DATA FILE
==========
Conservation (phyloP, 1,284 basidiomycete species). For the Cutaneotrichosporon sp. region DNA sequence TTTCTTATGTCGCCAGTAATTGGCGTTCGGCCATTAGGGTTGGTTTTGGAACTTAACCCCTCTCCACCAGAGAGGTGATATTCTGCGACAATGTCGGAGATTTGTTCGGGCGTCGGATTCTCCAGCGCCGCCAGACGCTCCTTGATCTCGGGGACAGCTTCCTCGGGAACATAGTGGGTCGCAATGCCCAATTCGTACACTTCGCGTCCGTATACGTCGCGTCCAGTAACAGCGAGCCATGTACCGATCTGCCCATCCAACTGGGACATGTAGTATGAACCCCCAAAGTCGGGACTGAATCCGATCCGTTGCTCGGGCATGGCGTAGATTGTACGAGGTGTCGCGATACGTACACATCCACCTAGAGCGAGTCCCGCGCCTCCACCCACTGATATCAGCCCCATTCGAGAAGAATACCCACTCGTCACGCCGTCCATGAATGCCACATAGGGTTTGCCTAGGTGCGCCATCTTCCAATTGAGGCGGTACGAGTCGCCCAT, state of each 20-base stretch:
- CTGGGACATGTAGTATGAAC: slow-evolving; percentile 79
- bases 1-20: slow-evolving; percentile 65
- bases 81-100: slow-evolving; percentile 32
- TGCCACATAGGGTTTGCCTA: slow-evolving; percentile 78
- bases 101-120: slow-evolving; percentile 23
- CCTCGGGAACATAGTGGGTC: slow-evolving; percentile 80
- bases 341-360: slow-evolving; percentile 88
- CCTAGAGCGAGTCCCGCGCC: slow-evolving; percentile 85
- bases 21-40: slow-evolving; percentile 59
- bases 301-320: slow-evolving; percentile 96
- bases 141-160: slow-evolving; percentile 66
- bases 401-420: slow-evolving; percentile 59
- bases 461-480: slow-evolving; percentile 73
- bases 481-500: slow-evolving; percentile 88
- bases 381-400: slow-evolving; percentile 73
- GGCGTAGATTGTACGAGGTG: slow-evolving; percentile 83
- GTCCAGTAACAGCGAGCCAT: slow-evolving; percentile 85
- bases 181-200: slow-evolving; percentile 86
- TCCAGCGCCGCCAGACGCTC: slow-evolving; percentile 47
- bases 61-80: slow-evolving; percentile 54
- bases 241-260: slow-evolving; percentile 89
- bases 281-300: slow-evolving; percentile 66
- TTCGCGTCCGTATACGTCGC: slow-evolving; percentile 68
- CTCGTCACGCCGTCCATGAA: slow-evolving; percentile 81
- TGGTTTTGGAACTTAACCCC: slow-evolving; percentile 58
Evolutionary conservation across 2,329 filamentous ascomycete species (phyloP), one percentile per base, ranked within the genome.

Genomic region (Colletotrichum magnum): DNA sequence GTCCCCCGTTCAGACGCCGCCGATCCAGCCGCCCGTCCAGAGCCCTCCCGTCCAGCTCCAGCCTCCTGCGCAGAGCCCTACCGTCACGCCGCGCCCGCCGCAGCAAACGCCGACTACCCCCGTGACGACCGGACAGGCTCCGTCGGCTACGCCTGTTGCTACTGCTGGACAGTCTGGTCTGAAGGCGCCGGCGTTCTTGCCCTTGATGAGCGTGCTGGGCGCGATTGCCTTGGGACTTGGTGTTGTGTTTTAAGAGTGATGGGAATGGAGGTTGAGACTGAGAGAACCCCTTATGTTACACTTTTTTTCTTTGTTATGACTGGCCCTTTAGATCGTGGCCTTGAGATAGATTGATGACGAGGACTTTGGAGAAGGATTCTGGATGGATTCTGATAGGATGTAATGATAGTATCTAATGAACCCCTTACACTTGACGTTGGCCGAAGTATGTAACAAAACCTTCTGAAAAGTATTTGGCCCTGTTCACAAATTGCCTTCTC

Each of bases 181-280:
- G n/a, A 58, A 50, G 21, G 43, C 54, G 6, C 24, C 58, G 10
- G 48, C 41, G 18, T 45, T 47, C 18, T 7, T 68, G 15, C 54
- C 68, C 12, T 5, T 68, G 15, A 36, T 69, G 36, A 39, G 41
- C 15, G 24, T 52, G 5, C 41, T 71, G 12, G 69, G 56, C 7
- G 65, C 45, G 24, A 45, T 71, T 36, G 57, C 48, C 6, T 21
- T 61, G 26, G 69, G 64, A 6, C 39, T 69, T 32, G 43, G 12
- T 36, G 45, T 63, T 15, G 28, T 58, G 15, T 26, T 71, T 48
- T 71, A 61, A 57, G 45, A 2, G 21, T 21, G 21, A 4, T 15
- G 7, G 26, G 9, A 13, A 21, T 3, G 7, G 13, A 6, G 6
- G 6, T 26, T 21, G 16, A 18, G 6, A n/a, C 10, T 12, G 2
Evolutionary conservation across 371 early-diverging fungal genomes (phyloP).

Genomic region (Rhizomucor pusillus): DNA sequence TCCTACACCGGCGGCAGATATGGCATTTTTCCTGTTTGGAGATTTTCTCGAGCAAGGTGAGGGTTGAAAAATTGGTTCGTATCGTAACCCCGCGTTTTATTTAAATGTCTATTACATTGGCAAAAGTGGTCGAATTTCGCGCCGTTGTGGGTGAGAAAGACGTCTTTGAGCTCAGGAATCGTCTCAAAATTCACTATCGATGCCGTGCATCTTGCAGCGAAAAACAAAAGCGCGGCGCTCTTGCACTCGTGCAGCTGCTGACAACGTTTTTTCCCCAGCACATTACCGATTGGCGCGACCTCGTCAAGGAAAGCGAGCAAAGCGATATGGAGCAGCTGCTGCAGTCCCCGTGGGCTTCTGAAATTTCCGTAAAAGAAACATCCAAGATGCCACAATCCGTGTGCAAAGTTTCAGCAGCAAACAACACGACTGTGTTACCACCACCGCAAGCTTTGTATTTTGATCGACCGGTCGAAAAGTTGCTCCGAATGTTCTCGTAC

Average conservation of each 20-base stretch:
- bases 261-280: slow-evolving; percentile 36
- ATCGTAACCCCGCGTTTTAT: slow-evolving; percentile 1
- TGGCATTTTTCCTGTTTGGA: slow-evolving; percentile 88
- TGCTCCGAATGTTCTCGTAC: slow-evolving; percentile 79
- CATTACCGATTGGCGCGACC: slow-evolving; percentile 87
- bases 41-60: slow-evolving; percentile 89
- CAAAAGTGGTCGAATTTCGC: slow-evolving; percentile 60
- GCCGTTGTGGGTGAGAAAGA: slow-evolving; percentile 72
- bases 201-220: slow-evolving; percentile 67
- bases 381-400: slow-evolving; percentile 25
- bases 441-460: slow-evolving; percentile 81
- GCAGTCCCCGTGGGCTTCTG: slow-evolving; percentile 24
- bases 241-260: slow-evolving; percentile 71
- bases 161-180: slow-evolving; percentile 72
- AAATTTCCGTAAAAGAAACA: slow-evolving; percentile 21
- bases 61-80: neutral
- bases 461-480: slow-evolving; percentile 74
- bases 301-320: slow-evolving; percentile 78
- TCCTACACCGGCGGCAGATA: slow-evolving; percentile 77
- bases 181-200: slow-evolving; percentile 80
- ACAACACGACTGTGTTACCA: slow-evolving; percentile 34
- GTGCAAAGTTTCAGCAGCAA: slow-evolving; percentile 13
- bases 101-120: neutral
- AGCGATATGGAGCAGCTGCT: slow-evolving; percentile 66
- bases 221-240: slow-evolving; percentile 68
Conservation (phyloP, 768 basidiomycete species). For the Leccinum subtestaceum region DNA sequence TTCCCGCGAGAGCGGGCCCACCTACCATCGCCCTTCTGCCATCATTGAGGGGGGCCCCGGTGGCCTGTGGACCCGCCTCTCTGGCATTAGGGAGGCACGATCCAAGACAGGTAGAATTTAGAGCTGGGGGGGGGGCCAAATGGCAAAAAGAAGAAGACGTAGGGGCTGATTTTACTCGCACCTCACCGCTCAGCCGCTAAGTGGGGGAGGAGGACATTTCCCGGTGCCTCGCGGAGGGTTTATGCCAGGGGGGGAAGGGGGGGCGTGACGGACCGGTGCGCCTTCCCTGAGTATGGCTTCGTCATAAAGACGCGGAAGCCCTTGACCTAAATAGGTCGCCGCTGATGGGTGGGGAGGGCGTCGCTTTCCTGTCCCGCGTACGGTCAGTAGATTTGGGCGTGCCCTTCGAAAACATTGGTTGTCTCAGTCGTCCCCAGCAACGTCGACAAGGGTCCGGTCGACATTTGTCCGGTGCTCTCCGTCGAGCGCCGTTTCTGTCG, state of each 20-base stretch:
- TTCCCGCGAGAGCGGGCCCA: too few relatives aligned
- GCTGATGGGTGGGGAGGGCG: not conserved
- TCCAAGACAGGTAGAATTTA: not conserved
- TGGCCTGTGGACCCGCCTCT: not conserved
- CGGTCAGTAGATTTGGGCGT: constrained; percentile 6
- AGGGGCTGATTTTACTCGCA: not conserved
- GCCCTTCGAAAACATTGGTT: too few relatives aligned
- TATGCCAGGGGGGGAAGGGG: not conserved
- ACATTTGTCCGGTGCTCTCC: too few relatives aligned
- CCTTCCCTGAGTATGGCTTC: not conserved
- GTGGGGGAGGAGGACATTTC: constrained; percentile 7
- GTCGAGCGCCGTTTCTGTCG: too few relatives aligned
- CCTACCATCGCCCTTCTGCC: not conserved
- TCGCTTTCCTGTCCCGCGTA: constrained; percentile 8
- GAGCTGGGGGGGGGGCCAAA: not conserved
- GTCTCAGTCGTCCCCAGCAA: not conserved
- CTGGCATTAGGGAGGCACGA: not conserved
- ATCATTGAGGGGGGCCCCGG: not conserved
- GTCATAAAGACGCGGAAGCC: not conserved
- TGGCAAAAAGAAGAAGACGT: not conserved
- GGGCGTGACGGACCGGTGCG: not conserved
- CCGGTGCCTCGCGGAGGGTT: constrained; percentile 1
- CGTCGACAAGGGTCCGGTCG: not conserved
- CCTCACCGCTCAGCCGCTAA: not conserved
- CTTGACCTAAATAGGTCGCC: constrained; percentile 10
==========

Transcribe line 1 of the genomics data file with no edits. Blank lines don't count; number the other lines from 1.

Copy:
Conservation (phyloP, 1,284 basidiomycete species). For the Cutaneotrichosporon sp. region DNA sequence TTTCTTATGTCGCCAGTAATTGGCGTTCGGCCATTAGGGTTGGTTTTGGAACTTAACCCCTCTCCACCAGAGAGGTGATATTCTGCGACAATGTCGGAGATTTGTTCGGGCGTCGGATTCTCCAGCGCCGCCAGACGCTCCTTGATCTCGGGGACAGCTTCCTCGGGAACATAGTGGGTCGCAATGCCCAATTCGTACACTTCGCGTCCGTATACGTCGCGTCCAGTAACAGCGAGCCATGTACCGATCTGCCCATCCAACTGGGACATGTAGTATGAACCCCCAAAGTCGGGACTGAATCCGATCCGTTGCTCGGGCATGGCGTAGATTGTACGAGGTGTCGCGATACGTACACATCCACCTAGAGCGAGTCCCGCGCCTCCACCCACTGATATCAGCCCCATTCGAGAAGAATACCCACTCGTCACGCCGTCCATGAATGCCACATAGGGTTTGCCTAGGTGCGCCATCTTCCAATTGAGGCGGTACGAGTCGCCCAT, state of each 20-base stretch: